We can't be sure what the future for the Five who come back will be, and I agree that the movie ends too abruptly. The parallels also trail off at this point, though Jenkins' softened underworld character could stand-in for the public's general deference toward bank robbers in particular (Dillinger, Bonnie & Clyde). To me, Ball's shady lady has no particular 30's parallel, though I may have missed something. Where the allegory really breaks down is with the conspicuous absence in the movie of a working class counterpart. Of course, worker demands are what drove societal change during the Depression period. In the movie, the pilots might qualify, but they're really more non-partisan technicians than driving agents of change. In a sense, the counterpart doesn't emerge until after the plane crash when the good people go to work.
I suppose it's not surprising that the movie slants in an anti-establishment direction given Dalton Trumbo's participation as a writer. Later blacklisted as one of the vilified Hollywood Ten, Trumbo made no secret of his radical alignment, and I suspect the parallels in the film reflect many of his leftish sympathies. However that may be, the movie provides both a suspenseful drama and a telling glimpse of changing politics and perceptions, and is well worth catching up with.
Years ago in New York City I saw the re-make of this film Back from
Eternity which was broadcast on WOR TV's Million Dollar movie program.
For most of you too young to remember WOR was an RKO station and had
access at the time to the entire RKO film library. Films would be run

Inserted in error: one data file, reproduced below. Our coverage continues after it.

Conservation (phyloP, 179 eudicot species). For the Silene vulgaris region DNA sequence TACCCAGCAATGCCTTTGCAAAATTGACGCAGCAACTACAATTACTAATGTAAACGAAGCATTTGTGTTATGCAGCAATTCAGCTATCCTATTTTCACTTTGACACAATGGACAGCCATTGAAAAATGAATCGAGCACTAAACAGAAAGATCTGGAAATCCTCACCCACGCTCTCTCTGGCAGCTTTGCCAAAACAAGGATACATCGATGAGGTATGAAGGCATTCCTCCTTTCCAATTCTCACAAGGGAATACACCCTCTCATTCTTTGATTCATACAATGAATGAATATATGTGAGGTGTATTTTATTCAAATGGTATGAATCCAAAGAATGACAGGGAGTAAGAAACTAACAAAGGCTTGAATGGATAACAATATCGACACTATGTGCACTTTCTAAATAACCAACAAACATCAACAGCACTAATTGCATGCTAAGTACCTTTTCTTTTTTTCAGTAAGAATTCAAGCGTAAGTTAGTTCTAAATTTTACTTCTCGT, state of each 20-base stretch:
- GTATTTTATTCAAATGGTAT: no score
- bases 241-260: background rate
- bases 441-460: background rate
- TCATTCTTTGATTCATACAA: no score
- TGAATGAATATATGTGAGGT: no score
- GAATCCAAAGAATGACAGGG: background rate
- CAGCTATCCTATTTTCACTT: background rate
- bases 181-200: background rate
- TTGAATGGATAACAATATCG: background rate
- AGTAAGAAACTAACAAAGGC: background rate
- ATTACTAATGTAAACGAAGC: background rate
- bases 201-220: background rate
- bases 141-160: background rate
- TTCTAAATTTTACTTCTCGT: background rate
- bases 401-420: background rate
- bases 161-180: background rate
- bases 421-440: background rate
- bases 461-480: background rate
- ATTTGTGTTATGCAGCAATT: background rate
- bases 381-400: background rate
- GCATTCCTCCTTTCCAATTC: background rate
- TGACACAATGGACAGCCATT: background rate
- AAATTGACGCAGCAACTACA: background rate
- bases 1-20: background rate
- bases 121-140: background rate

as much as five times a day for a week, like a movie theater.
Back from Eternity was fine, but Five Came Back was really something special. Fortunately RKO had those old King Kong jungle sets and used them for this film. Cut down the cost considerably.
No big names in the cast either. Lucille Ball was not a big name at the time she made it and she's light years from Lucy Ricardo in this. She's a cynical good time gal who's been hurt by one man too many. Chester Morris started the sound era in some A product at MGM, but now was at the B picture level. But they and the rest of the cast nicely fill their roles.
The plot is simple. Morris and co-pilot Kent Taylor are flying a small passenger airline over South America and are forced down in the middle of a rain forest. Some patch work repairs are done. But the plane won't get off the ground with a full load. Some choices have to be made.
But because Joseph Calleia gets a hold of a gun he winds up making the choices. He's a political prisoner being taken to his execution, escorted by policeman John Carradine. With native headhunters all around and them having killed a couple of the passengers already, time is critical.